Imagine Me Gone and the Stranger Within Us
Book Review of “IMAGINE ME GONE” by Adam Haslett
Why are all Americans obsessed with family? The figures. The intimacies and the distances. The breakdown of the nuclear. Of Mad Men’s Draper clan. In recent literary years we’ve seemingly encountered every gradation of familial disintegration within this continent’s quest to have come from somewhere. From Jonathan Franzen’s The Corrections (format inseminator) to the political craze of Nathan Hill’s The Nix to the deathbed ancestry of Chabon’s Moonglow all the way to the electromagnetic racial tampering of Reif Larson’s I Am Radar. We are doomed to the shackles of genetics built by Faulkner. To the investigation of some sort of closeness in the absolute insularity of contemporary context- that is- what do we even mean to each other anymore? All that to say that the true beauty of Haslett’s Imagine Me Gone is in its love within the epitome of isolation.
Michael, heteronormative/white/cis looking 4 love, is being suffocated by his own privilege. By a disease handed down from his father. Where career-feminist sister and homosexually promiscuous brother escape, Micheal is entrapped. Through his narrative addressed to various indebted insurance companies we feel his sense of displacement as he falls for a string of black lesbians, the ultimate form of civil marginalization with which he can identify, whilst grappling with being the physical incarnate of pain sans persecution. Mental illness is a strain of elitism isn’t it? By the end of the novel Michael’s family find the ease of normality through their particular strain of societal distortion. Alec settles down in love with his boyfriend while bonding amongst BBQing beer-sipping patriarchs. Celia marries her live-in non-breadwinning boyfriend after a successfully pragmatic abortion. Michael is singled out. The institutional marker of The American is now alone in America. The outsideness of being the ultimate insider.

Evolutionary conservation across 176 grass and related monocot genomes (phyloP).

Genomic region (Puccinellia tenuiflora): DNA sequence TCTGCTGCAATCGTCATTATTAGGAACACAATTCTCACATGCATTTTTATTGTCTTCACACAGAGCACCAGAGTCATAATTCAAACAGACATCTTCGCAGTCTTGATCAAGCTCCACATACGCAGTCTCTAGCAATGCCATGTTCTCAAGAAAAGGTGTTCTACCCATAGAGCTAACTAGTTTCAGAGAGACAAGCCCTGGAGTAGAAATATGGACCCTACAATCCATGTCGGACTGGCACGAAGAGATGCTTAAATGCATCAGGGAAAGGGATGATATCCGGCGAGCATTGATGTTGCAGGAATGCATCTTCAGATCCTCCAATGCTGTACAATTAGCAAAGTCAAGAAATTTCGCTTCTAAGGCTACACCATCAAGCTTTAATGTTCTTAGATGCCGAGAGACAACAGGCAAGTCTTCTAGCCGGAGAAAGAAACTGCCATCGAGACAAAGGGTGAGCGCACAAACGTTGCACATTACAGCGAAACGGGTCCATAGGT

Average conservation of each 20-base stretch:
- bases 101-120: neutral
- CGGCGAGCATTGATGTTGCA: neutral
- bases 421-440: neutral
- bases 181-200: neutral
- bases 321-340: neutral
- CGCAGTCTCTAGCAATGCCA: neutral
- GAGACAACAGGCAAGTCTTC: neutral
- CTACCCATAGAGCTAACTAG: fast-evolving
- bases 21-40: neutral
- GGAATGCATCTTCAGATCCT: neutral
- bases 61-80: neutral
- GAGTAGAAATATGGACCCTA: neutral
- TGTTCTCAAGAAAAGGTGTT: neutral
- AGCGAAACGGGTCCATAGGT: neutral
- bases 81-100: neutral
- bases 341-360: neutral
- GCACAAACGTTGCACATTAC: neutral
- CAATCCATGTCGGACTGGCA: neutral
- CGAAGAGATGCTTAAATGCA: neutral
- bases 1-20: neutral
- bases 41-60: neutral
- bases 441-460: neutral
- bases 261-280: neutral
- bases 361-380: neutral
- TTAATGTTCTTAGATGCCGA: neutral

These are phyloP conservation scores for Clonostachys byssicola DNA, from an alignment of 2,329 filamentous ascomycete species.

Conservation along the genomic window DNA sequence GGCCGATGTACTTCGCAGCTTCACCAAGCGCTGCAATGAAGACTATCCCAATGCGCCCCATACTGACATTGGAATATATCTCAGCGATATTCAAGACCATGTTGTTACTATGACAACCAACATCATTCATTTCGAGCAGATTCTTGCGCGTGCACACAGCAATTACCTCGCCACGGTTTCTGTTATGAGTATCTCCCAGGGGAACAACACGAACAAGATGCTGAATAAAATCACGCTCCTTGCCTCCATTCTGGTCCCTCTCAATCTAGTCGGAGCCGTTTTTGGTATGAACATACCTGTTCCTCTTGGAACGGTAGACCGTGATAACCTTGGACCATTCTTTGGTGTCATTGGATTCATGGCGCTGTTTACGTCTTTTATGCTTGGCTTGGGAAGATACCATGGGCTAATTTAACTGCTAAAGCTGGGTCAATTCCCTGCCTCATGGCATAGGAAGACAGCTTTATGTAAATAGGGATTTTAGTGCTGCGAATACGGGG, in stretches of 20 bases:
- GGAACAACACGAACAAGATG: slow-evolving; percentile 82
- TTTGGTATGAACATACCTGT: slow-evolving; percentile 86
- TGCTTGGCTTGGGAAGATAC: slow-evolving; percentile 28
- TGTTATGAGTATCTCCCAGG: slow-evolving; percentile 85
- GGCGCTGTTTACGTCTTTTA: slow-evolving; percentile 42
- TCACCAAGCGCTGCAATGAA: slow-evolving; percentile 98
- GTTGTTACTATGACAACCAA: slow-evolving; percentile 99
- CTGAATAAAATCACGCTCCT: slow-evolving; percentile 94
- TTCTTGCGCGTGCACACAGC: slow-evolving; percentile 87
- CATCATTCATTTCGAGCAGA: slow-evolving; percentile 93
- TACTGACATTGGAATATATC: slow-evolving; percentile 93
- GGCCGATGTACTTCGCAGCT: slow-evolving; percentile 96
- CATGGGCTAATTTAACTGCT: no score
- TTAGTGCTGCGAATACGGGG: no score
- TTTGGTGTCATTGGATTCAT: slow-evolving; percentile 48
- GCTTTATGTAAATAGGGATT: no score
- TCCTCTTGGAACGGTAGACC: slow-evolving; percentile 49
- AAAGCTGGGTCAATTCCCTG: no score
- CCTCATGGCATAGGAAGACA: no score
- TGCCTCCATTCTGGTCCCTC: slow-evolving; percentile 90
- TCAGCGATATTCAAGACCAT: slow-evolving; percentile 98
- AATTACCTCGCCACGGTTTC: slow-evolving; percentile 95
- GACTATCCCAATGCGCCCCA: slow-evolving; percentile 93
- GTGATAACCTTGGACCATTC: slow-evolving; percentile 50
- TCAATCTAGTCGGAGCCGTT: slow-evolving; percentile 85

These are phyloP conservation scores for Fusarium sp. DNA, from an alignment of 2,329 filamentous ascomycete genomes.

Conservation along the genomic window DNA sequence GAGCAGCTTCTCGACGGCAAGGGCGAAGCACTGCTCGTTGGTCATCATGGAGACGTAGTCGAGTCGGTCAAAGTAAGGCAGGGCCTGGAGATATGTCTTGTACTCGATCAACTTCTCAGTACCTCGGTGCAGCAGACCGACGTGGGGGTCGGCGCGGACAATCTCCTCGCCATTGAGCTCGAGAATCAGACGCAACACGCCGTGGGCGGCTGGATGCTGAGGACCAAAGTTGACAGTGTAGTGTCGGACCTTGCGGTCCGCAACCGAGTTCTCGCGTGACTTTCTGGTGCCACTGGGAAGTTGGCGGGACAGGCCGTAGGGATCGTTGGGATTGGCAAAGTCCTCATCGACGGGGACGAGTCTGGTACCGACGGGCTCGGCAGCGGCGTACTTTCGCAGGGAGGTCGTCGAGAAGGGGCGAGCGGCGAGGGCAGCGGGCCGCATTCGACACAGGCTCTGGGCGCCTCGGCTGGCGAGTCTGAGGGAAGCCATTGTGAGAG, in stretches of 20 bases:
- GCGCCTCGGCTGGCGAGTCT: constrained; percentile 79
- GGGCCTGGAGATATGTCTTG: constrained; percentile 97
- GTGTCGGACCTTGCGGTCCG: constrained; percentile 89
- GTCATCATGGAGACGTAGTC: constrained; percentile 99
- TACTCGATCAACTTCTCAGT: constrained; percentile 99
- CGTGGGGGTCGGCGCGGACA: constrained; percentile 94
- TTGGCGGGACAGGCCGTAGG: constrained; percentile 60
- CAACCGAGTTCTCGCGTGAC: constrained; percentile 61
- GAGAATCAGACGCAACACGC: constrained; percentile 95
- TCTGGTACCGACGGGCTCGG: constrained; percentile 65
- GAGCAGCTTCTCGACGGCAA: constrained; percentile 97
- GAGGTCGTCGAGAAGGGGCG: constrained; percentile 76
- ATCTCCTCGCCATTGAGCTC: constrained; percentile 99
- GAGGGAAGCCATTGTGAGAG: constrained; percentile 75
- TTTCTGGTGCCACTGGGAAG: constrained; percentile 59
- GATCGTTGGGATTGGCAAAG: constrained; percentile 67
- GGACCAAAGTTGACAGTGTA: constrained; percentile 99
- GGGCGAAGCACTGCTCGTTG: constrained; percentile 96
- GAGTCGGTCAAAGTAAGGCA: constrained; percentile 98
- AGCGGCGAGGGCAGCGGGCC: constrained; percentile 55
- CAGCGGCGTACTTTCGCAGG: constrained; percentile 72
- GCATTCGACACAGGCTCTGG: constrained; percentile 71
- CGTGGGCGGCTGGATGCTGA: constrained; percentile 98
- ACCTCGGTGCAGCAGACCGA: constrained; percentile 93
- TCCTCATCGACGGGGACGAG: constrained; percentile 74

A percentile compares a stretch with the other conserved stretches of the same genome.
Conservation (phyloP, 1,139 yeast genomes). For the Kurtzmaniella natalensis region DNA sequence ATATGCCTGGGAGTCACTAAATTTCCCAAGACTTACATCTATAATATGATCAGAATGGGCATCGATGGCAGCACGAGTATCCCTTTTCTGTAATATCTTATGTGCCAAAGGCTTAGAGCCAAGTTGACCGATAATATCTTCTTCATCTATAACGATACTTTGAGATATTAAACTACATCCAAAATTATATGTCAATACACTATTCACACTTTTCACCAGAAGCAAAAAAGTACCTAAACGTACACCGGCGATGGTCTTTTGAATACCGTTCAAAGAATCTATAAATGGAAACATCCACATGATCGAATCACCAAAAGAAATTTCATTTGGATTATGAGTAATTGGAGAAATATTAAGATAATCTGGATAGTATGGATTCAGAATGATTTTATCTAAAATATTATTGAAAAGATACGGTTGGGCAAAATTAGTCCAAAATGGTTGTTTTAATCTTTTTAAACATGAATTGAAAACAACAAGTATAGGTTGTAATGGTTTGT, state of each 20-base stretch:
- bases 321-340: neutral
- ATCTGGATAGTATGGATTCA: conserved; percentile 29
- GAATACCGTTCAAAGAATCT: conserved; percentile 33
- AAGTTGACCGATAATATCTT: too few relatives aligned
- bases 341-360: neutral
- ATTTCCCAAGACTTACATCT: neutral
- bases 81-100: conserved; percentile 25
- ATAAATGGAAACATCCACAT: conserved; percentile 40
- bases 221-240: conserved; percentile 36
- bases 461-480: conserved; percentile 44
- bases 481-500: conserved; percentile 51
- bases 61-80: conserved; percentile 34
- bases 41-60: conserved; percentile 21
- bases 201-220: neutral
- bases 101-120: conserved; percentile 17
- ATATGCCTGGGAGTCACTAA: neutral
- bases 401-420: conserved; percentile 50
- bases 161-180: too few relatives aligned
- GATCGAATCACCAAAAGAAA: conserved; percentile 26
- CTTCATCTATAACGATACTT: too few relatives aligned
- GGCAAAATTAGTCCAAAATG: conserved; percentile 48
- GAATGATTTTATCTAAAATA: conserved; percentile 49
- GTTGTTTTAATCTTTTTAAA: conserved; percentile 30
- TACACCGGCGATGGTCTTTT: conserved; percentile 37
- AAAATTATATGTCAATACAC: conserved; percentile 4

If you read any Goodreads reviews for this novel they will all begin with “As someone who has suffered from(struggled with…submitted to…) mental illness — ” *Insert personal involvement in chemical instability overtreated by pill-pushers in a system of unreliable insurance reps here* This book is relatable content. And like all relateable content we turn it into what we need to hear about ourselves. About how we feel. About who we are. About how the system has wronged us. Wronged our family. Left a slew of antipsychotic dependent malcontents in its wake. Is there no way out? There is such wide and personable spectrum of non-belonging that this novel touches so resonantly on. The feeling of being exterior. Even from yourself.
Another beautifully broken American family to add to the zeitgeist I guess.